I watched a gentleman on news last night. I wish I had caught his name because he had some of the most quietly brilliant views on the Middle East conflict that I’ve ever heard. If you read this and you watch KRON evening news in the San Francisco area and did catch his name, please let me know what it is.
Meanwhile, this gentleman said things that made a lot of sense, including the fact that he would like to see Sharon and Arafat gone from the picture because both are so concerned with their own egos, their hatreds of each other, that they’ll never work towards peace. If both were gone, perhaps more reasonable people could replace them and peace could be found.
I found this echoed by an article at Time, What are they thinking?, that looks, critically, at Sharon and Arafat. However, a key element in the article, to me, is that both men’s popularity seems to be tied with their more violent actions. Even with Sharon and Arafat gone from the picture, it would take a miracle worker — on both sides of the issue — to bring about peace.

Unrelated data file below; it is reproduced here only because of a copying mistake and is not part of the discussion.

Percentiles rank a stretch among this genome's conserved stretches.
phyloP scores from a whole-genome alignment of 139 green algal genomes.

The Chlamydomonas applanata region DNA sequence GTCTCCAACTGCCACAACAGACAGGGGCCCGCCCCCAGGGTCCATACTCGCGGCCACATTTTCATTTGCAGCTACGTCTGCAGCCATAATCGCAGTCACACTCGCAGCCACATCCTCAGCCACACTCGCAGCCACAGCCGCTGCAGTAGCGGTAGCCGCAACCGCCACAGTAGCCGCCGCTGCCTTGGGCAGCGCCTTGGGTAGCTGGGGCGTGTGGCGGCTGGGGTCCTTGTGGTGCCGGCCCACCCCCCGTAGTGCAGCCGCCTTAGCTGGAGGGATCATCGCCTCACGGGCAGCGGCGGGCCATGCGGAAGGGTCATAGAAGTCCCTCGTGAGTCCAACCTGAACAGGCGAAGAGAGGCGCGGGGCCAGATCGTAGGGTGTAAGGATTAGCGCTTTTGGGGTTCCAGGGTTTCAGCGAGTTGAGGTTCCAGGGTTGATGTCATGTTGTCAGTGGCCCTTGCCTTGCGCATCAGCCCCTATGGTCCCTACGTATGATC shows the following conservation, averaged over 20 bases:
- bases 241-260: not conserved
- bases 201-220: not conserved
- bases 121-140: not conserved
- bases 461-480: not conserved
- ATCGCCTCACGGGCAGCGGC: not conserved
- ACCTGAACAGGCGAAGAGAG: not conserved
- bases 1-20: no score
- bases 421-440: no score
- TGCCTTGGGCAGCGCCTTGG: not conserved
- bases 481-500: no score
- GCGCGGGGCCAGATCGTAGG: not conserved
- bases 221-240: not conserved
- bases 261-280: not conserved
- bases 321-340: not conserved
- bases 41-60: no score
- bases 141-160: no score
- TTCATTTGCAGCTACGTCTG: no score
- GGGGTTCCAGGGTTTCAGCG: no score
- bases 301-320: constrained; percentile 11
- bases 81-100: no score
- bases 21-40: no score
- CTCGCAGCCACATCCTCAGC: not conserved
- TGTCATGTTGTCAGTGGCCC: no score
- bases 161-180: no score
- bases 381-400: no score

The gentleman on the news also said that we, the United States, could never be a peace broker in the Middle East because we have too much invested in our support of Israel. We are not disinterested.
From CNN today, the Middle East conflict is impacting on our fragile technology rebound. And resulting in higher oil prices. I wish I could say that our government will need to monitor the oil companies in this country to ensure they don’t overly profit from these difficulties, but then I remember whom I speak — Bush and Cheney — and realize that this statement is laughable.
I am not going to focus this weblog on the Middle East conflict, but it does weight heavily on me this week. I don’t see any possibility that war in the Middle East can be avoided. And I don’t see any possibility that the rest of the world won’t get pulled, heavily, into this war. And there will be people in this country who will rejoice the war. And I don’t understand this.